In the travel and tourism sector, our customers take a real journey. The concept means something very different in other sectors. Oxford Strategic Marketing developed the concept for the British government as part of its efforts to improve the consumers’ experience of service delivery by departments, agencies and local government.
Setting aside the issue of whether government interacts with us as consumers or as citizens, I think the latter, the concept is more complex in our sector. Oxford Strategic Marketing used Eurostar’s efforts to improve its customer service as one of its examples of the value of “customer journey marketing”.
The concept is now widely used to analyse the complete experience a customer has with an organisation in order to improve it and secure repeat business and referrals. “It encompasses all customer interactions across all channels, devices and touchpoints throughout every stage of the customer lifecycle – from awareness to loyalty.” More here.
This is not without some value for tourism businesses. However, the challenge of tourism businesses is much more complex and difficult. The vast majority of our business is tourism. Before the nineteenth century, there were travellers who went on journeys and pilgrimages.
Travel came for the French travail used to describe painful or laborious effort. Tourism first appeared in the Oxford English Dictionary in 1811 originating from a Greek word used to describe a circle. Contemporary tourists have a much higher expectation of returning safely than did medieval travellers or pilgrims.
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For our sector, the customer journey is about much more than the way the customer experiences the airline, hotel or tour operator – the whole chain matters. The challenge has been laid bare by the pandemic. The tourist needs to travel from home to the airport and then to pass through check-in, security and the departure lounge to the plane. Then to disembark, pass through immigration and collect baggage before travelling to their accommodation.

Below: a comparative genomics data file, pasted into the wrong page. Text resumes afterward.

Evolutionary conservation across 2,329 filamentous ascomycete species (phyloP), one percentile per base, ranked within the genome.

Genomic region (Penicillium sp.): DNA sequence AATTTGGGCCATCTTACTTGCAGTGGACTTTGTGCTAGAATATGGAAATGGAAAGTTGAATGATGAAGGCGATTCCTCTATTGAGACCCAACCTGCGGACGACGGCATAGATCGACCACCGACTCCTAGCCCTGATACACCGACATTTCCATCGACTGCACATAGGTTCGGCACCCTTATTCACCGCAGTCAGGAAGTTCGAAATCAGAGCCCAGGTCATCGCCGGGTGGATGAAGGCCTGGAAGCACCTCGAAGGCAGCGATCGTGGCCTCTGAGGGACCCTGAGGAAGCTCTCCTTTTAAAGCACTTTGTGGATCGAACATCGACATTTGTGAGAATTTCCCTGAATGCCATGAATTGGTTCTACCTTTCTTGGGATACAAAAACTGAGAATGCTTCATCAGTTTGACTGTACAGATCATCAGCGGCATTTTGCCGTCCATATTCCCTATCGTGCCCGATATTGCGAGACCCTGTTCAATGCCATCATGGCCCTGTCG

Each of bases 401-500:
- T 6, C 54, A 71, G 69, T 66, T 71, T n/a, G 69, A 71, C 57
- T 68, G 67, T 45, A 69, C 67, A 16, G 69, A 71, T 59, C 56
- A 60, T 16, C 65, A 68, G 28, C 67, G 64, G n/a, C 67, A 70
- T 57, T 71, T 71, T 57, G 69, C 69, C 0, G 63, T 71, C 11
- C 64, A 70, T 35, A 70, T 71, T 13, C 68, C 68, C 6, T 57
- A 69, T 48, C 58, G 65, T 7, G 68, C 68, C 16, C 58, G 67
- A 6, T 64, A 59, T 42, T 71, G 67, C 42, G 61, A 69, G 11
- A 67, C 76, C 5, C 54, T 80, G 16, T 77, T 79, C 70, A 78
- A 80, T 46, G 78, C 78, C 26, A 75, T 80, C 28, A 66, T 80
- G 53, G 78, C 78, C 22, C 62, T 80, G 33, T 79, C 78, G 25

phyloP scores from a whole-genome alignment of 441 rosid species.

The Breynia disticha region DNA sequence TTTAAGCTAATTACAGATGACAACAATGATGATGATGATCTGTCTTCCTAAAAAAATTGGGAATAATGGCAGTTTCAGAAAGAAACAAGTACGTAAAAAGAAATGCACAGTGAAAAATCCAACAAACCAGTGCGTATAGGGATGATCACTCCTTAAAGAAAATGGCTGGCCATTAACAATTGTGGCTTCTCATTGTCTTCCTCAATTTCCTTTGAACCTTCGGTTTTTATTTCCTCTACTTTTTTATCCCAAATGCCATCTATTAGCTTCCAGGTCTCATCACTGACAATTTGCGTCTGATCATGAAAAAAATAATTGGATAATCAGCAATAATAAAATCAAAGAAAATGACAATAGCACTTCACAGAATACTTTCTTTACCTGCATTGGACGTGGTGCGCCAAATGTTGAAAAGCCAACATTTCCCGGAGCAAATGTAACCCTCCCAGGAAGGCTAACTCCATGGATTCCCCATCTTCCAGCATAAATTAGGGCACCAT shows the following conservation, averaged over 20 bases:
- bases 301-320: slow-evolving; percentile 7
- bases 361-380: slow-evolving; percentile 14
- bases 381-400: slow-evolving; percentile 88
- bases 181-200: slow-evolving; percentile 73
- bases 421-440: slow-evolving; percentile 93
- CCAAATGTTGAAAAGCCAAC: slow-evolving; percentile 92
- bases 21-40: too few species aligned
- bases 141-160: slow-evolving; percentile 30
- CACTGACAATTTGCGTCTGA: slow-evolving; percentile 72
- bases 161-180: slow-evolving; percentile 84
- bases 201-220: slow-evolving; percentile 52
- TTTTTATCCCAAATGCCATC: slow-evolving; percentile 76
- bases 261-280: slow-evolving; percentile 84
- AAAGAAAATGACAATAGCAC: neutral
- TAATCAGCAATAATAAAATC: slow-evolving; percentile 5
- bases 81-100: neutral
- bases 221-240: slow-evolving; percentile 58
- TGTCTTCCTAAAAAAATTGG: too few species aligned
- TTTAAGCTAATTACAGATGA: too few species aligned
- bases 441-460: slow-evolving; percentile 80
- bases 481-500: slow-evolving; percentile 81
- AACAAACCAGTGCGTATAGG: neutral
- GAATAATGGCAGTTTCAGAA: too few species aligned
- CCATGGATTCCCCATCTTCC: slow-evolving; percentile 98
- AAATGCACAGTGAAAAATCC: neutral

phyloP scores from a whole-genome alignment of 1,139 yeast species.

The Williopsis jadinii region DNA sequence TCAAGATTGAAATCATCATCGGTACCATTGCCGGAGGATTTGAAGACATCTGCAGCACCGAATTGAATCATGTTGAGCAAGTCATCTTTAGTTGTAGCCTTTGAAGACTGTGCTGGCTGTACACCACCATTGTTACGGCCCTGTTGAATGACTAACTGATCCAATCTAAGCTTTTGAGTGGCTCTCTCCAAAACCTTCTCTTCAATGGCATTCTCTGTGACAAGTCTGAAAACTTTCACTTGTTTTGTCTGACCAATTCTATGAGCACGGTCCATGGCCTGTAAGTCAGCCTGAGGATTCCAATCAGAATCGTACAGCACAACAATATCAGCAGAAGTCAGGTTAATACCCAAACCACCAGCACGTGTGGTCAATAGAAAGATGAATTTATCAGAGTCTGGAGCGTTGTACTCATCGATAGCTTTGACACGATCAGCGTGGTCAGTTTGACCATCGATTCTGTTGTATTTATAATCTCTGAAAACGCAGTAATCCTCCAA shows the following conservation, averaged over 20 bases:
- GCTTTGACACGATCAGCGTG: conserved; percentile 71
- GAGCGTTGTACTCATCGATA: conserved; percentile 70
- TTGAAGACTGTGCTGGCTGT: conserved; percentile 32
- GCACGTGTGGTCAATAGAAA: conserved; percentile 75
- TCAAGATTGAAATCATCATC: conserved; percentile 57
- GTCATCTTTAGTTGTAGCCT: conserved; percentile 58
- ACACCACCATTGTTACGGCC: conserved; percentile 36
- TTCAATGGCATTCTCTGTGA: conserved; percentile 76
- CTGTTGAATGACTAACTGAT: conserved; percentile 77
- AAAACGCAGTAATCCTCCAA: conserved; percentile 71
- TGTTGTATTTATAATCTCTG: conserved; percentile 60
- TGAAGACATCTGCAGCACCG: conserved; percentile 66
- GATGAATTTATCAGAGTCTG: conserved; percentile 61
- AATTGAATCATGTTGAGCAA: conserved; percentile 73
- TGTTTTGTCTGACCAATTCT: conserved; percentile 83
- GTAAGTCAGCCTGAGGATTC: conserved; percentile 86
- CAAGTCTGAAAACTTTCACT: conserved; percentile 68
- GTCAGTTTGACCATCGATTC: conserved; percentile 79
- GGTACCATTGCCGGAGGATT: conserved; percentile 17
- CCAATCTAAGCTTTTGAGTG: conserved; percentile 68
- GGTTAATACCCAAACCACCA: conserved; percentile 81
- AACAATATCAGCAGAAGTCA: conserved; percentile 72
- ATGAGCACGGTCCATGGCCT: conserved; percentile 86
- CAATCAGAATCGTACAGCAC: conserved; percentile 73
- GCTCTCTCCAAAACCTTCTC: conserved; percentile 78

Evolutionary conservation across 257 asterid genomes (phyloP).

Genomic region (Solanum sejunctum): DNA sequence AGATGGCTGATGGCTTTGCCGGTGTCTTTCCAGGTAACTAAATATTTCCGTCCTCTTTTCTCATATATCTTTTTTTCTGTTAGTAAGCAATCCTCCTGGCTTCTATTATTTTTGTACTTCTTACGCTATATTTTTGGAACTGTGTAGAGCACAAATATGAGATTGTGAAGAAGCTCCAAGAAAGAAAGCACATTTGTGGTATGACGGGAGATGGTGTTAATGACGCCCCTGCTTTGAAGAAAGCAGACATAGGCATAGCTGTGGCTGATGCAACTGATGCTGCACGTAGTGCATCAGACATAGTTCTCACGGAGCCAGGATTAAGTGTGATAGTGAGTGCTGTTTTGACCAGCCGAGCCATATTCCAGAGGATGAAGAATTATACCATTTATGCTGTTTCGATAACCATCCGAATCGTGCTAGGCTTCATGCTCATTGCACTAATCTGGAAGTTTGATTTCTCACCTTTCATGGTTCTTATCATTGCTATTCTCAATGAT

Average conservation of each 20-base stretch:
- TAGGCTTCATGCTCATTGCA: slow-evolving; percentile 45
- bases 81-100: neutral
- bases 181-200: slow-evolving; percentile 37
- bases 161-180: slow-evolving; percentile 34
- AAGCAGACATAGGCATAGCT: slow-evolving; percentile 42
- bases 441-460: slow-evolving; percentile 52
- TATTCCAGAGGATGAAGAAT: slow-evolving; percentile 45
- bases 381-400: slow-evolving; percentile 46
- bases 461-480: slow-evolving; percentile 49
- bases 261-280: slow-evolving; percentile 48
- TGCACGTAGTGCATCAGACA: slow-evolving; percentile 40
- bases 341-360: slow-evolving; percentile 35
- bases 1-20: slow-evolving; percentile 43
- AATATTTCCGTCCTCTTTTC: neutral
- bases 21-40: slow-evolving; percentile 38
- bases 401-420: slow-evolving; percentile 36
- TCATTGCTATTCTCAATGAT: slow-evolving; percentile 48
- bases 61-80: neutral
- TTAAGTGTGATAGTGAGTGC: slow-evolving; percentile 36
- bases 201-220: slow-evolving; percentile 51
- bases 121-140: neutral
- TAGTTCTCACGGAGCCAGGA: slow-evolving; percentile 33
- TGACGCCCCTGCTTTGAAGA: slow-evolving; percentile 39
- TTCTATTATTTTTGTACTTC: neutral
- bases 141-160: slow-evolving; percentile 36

In the destination, they need to be able to safely explore the place and then to return through the same chain to their home. At each stage of this customer journey, they need to be assured of their safety. The Covid-19 threat comes from the businesses, the staff and premises, but also from other travellers and in the destination the local community. There is also the risk of a government-imposed quarantine in the destination or at home. The tourism chain has always been long and complex; the sector worked hard to reduce risk, but Covid-19 has reintroduced it – we need to work to recreate the chain and to build its strength. Customers need assurance that the weak links in the chain have been addressed. There is much still to be done.
To read more about the latest Developments in Responsible Tourism click here.